Let's All Become Millionaires Motivation Thread

Create an Account or Log In

Membership is free. Simply choose your username, type in your email address, and choose a password. You immediately get full access to the forum.

Already a member? Log In.

@Tarantado wrote:

It's more than just saving though. Most people don't know HOW to invest their money, which is definitely an issue. But for sure, at least saving regularly is a good start.

Where have you been for the last five months?
@SoCalMama wrote:

Where have you been for the last five months?

Wow, it really has been five months.... I'm sorta back now. I felt like the threads in this forum got to be too repetitive, so I took a break and I transitioned over to Reddit for a bit.

With that being said, anything I missed on the forum?!

Shopping the Greater Denver Area, Colorado Springs and in-between in Colorado. 29 year old male and willing to travel! Badged for Denver International Airport.
@Tarantado wrote:

@SoCalMama wrote:

Where have you been for the last five months?

Wow, it really has been five months.... I'm sorta back now. I felt like the threads in this forum got to be too repetitive, so I took a break and I transitioned over to Reddit for a bit.

With that being said, anything I missed on the forum?!
Nah, not really. Apparently, I am an alcoholic. LOL

I have a new coworker who reminds me of you. He is 26. He just paid off his car. He's saving up to buy a house ASAP. We're in So Cal, so he's looking at something around $500K, and it won't be pretty.
The linked article regarding wealth and happiness around the world grabs me more than an admonition to become a millionaire. Think the pineapples in Costa Rica account for the greater happiness in the poorer country, but who knows...


[www.visualcapitalist.com]

Winter is an etching, spring a watercolor, summer an oil painting and autumn a mosaic of them all. - Stanley Horowitz
As long as I could have my same knowlege. The Problem I had with being 25 was lack of life experience. But sure I would like to look 25 and feel 25. Has anyone seen the tv show called YOUNGER.. I would recommend it's about a 40 year old who had pretended to be 26 in order to get a job working in Publishing. She looks 45 to me when she was around older people but she blended in well with younger looking people. It is really a great show one of my favorites.
Here is the trailer:
[www.youtube.com]

So technically it depends on how you look. Some can pull it off with work just to LOOK younger is like winning the lottery. Exercise, Supplements, botox, restylane, EXERCISE, weight loss, and getting out there and doing fun things. Maybe we won't be 25 but we can shave off a few years off our look and retain the knowledge. I'm trying to age super slowly myself. We don't think about these things when we're younger. I wished I had moisturized more, ignored many people who got under my skin, and moved to L.A. when i was a bit younger. But it didn't happen that way so ... I just thought this was interesting topic.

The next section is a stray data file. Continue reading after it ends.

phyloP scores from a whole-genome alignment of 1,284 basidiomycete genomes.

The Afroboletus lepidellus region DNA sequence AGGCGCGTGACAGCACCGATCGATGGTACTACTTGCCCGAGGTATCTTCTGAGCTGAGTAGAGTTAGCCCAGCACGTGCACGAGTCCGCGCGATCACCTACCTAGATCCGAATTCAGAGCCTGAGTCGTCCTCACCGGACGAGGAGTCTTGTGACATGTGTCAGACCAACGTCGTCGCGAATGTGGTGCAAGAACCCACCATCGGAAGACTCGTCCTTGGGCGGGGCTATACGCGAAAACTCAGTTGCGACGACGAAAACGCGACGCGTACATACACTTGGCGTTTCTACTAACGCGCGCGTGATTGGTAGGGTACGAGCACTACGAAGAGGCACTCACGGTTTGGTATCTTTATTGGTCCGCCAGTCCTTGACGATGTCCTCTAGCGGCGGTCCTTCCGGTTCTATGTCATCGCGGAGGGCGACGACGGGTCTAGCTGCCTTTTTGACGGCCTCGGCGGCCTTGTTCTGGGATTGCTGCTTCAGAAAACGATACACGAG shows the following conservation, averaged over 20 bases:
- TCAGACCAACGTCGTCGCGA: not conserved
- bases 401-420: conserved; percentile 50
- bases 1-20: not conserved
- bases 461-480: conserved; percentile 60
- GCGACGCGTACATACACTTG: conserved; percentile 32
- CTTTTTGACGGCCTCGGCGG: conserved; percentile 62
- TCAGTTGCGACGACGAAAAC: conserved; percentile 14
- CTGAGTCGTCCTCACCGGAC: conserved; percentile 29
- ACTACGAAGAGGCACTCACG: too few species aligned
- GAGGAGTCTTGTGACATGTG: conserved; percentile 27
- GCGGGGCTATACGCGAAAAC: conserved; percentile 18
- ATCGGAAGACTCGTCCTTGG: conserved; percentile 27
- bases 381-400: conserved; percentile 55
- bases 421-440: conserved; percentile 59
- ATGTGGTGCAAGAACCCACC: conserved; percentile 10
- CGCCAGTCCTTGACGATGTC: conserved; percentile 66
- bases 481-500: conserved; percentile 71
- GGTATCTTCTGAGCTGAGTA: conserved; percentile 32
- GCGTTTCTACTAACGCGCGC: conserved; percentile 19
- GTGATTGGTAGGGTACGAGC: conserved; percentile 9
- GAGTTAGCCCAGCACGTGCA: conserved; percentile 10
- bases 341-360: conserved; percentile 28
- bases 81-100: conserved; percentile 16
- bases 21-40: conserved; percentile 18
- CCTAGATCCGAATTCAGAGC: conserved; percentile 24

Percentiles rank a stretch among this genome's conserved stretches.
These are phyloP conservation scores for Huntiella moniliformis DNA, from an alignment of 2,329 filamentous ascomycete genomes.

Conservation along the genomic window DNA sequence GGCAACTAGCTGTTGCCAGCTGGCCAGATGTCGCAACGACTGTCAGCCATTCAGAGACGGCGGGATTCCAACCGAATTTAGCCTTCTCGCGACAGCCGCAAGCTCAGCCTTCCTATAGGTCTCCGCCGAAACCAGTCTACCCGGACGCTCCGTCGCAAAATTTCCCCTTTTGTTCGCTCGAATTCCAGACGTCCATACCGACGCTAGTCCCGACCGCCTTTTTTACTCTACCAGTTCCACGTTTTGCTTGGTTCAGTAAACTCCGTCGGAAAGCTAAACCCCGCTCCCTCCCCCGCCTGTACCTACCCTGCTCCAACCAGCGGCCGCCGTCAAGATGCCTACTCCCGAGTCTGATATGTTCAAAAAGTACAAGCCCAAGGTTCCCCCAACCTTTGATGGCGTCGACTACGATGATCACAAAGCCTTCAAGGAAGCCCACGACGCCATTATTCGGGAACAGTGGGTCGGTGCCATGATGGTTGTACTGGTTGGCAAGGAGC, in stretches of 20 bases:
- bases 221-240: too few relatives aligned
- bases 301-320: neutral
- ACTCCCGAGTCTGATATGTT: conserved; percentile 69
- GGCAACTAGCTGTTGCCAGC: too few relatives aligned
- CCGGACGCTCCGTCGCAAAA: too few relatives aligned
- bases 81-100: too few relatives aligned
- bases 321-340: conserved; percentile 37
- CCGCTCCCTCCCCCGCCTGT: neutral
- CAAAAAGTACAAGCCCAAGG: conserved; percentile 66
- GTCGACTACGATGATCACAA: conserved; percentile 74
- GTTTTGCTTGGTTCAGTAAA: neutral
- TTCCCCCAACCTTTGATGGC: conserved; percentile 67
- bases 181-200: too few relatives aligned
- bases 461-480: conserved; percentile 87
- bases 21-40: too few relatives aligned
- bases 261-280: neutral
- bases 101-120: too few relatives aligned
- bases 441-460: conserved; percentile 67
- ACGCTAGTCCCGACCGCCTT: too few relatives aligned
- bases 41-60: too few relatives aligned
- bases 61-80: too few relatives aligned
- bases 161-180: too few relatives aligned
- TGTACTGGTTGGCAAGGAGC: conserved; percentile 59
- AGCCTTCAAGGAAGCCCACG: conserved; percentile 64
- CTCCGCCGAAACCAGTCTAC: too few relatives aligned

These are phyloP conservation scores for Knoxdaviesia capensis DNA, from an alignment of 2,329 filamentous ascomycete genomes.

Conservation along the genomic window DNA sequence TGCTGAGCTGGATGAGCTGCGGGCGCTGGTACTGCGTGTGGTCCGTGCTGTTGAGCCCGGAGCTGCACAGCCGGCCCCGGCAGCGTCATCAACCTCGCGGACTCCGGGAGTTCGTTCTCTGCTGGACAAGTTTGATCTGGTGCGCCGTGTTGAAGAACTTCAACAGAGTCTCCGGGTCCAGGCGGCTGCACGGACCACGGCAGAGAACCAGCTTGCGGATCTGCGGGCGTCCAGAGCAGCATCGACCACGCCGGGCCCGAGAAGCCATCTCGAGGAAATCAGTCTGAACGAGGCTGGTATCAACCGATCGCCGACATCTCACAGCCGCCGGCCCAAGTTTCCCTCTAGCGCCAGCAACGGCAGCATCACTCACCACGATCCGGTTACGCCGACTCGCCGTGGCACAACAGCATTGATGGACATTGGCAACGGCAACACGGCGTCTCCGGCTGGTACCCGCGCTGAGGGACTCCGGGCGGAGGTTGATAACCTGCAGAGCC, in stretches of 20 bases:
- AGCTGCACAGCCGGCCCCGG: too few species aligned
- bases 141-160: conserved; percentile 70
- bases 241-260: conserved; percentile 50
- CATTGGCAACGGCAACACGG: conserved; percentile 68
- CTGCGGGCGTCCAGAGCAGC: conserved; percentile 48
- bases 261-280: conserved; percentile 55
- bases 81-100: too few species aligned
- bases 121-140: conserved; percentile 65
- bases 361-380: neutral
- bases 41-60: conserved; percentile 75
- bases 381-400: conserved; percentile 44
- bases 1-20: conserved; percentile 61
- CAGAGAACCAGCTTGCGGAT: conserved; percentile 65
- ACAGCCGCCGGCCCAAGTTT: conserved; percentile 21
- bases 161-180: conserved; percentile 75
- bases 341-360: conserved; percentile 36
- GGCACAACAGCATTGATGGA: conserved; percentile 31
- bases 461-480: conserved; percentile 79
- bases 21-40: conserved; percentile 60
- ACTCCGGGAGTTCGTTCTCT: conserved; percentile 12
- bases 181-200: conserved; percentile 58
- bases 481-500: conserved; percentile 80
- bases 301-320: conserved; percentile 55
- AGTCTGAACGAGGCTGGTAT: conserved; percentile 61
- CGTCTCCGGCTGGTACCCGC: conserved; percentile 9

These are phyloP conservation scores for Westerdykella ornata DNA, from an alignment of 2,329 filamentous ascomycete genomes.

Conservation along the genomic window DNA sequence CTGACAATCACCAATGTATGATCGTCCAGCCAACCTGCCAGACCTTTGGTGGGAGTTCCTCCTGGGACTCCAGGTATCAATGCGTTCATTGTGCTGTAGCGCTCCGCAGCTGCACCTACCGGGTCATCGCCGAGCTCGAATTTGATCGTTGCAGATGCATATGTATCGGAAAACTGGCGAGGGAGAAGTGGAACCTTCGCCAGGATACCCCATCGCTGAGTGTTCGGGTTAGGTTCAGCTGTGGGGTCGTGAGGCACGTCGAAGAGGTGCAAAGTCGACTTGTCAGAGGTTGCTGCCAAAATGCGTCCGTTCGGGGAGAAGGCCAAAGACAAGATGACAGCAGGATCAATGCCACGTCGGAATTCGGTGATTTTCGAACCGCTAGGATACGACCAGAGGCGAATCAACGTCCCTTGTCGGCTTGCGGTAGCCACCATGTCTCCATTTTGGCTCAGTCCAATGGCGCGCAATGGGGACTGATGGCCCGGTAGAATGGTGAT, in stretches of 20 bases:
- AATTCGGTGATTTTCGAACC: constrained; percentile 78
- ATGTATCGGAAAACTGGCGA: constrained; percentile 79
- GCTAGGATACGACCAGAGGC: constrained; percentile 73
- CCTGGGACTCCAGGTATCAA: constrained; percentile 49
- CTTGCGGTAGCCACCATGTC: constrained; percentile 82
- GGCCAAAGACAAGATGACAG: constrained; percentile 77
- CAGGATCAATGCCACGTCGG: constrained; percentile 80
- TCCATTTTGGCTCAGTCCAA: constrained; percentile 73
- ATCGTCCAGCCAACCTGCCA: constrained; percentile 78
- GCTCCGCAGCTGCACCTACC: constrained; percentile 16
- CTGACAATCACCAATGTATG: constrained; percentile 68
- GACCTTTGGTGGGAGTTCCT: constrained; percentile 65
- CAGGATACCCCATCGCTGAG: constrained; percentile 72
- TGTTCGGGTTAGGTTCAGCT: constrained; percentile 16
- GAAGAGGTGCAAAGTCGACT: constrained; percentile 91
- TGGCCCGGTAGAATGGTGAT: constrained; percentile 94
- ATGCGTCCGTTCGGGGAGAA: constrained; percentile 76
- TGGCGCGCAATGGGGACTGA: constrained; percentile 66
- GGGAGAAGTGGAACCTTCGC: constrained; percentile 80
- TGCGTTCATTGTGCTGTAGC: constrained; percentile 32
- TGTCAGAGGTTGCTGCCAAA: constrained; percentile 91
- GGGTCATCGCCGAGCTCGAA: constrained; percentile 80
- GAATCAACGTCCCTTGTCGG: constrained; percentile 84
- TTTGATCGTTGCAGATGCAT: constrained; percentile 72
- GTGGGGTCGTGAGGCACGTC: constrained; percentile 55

25 was many lifetimes ago. Heck, yesterday was already many lifetimes ago! Recently, a sales professional informed me that I do not look old enough to match my driver's license into. This was not an age compliance shop. It was personal. Mama needed some good new clothes! (I was applying for the store credit because I wanted the discount. They needed to see my ID.) Before I could stop myself, I demurred and said it was due to the great products that the store sold. Why couldn't I just say, "Thank you"?!

Winter is an etching, spring a watercolor, summer an oil painting and autumn a mosaic of them all. - Stanley Horowitz


Edited 1 time(s). Last edit at 08/25/2019 08:21AM by Shop-et-al.
@shoptastic wrote:

What foods do you buy that are cheap, healthy, and filling?
Looking for more ideas to save. smiling smiley
Try Clara's Depression Cooking channel: [www.youtube.com]
Biggest food saving is to cook from scratch and use meat as a condiment rather than main dish.

Seriously, nobody cares that you're offended.

(Yes, I stole Hoju's tagline.)
@SoCalMama wrote:

Nah, not really. Apparently, I am an alcoholic. LOL

I have a new coworker who reminds me of you. He is 26. He just paid off his car. He's saving up to buy a house ASAP. We're in So Cal, so he's looking at something around $500K, and it won't be pretty.

Lol how so? If it's not more than an average 1-2 serving of alcohol a day, you're doing just fine.

Hmmmm, is he also Asian? But as for purchasing ~$500k homes, Denver's also creeping up that range, it's insane!... Finding ANY positive cash flowing investment homes are like finding needles in a haystack smh.

But my doppleganger should be fine if he's good with his money and credit to aim for a 5% down (if he doesn't have enough for 20%), considering how incredibly low the mortgage rates are right now!

Shopping the Greater Denver Area, Colorado Springs and in-between in Colorado. 29 year old male and willing to travel! Badged for Denver International Airport.